The building was designed by Lord, Aeck, and Sargent.
  Stuart Zola

Yerkes National Primate Research Center is making way for a new $15 million research building. The nearly 20,000-square-foot building will house researchers focusing on immune system function and transplant medicine, says Stuart Zola, the center's director.

Construction on the three-story facility is expected to begin this summer and will take about 18 months. The facility is being built with NIH stimulus funds, and the expansion is expected to create up to 20 new jobs, including researchers and animal care technicians.

Training for danger in a safe place

Sean Kaufman leads a BSL 4 training course.

One in a series of profiles of people in the Woodruff Health Sciences Center

When Sean Kaufman joined the faculty in Rollins School of Public Health in 2004, he came from the CDC, where he had helped respond to outbreaks of anthrax, SARS, and West Nile virus. But he experienced a pang of fear when Ruth Berkelman, director of RSPH’s Center for Public Health Preparedness and Research, told him the center had received an NIH grant to create a training program for biosafety level (BSL) 3 and 4 labs. She wanted Kaufman to design and implement the curriculum.

  Sean Kaufman

But Kaufman specialized in health and human behavior, and despite his extensive CDC experience he had never even been inside a BSL lab.

Such labs are numbered according to risk: BSL 3 labs focus on lethal inhalable infectious agents for which treatments exist. Workers in BSL 4 labs must wear positive-pressure suits with oxygen hoses connected to them to protect against organisms, such as Ebola and other viruses causing hemorrhagic fever, for which there is no effective treatment.

In the seven years since its inception, the Emory program Kaufman designed in collaboration with CDC and NIH has trained more than 2,000 people from across the world, including scientists and lab technicians, police, firefighters, and other emergency responders. Numerous BSL training programs have sprung up based on the Emory model, which started the trend and remains the gold standard.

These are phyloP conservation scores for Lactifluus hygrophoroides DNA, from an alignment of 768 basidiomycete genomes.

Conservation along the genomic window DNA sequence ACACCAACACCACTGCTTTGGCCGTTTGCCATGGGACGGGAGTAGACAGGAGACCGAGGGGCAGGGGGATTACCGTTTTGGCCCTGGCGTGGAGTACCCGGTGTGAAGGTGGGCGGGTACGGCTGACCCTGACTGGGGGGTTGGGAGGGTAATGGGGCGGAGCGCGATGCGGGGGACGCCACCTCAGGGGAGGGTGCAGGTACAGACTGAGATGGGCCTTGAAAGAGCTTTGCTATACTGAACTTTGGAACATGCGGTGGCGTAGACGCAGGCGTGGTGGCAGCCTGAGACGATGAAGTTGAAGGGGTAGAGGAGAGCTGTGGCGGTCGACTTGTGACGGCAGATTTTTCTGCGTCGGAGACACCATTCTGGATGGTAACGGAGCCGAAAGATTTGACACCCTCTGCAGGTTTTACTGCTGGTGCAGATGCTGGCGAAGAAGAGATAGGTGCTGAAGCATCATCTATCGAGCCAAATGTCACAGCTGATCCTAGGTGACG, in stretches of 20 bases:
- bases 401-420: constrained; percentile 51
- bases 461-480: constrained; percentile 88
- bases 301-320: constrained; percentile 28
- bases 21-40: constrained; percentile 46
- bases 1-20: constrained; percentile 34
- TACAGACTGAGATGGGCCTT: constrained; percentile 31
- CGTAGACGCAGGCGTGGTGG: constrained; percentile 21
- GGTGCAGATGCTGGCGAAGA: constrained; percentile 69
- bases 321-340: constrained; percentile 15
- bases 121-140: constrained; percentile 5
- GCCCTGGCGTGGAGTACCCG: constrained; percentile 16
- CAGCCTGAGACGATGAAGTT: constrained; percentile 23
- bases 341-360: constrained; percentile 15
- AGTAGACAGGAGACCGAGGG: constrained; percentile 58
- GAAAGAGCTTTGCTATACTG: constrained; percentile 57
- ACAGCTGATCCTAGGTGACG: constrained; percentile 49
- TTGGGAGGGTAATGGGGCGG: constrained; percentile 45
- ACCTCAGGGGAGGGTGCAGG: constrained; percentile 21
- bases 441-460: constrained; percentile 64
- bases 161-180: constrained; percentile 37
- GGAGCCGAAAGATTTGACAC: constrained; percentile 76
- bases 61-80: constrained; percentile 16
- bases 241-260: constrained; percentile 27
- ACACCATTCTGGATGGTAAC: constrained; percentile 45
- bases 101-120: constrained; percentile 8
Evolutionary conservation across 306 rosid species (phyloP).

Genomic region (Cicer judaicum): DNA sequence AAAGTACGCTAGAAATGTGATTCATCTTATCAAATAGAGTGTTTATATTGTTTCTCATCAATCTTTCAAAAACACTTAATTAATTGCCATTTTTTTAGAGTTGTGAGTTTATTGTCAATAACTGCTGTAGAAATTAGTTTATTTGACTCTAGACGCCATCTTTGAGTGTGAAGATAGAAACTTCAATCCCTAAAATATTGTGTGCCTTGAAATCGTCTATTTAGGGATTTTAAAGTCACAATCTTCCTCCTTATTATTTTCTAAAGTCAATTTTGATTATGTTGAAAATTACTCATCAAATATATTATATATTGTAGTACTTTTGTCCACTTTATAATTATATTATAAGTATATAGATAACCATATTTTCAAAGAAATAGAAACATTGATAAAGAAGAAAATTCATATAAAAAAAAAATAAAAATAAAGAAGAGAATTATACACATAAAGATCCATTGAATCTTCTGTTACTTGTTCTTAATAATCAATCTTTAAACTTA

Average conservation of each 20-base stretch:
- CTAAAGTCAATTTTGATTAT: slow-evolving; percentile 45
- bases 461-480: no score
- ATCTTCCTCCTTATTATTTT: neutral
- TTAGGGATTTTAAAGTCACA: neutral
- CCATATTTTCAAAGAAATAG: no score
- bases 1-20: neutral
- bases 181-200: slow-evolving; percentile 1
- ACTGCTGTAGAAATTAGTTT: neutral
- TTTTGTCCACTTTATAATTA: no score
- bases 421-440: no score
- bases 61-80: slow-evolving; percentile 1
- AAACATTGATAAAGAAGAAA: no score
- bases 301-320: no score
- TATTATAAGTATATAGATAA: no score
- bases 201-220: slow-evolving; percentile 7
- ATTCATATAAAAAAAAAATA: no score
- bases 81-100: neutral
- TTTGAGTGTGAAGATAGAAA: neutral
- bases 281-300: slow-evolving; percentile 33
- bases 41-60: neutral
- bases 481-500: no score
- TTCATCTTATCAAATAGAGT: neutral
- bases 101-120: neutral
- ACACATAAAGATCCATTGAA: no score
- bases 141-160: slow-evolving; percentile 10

BSL training has much in common with flight simulation that exposes pilots on the ground to dangers they will face in the sky. BSL training takes place either in the mock lab on the Emory campus or in real labs worldwide before they "go hot" (become active). Trainees experience problems like spills with all the adrenaline rush and urgency of real-life situations—but without the risk of serious illness or death. The weeklong training also is designed to "provoke" errors.

"You can learn about BSL emergencies from textbooks the same way you theoretically can learn to swim from a PowerPoint presentation, but the only real way to learn how to respond to BSL emergencies is by responding," says Kaufman. "Our program bridges the gap between knowing something in your head and being able to respond quickly, appropriately, and with minimal risk."

In a typical day, Kaufman trains participants, polishes the curriculum, or gives talks about BSL training. The hardest part of his job is being away from home and his two sons for sometimes up to a month. During the past six months, he has provided training in soon-to-be-active BSL labs in Jordan, Switzerland, India, Mexico, and Honduras, as well as at the University of Florida, George Mason University, and UCLA.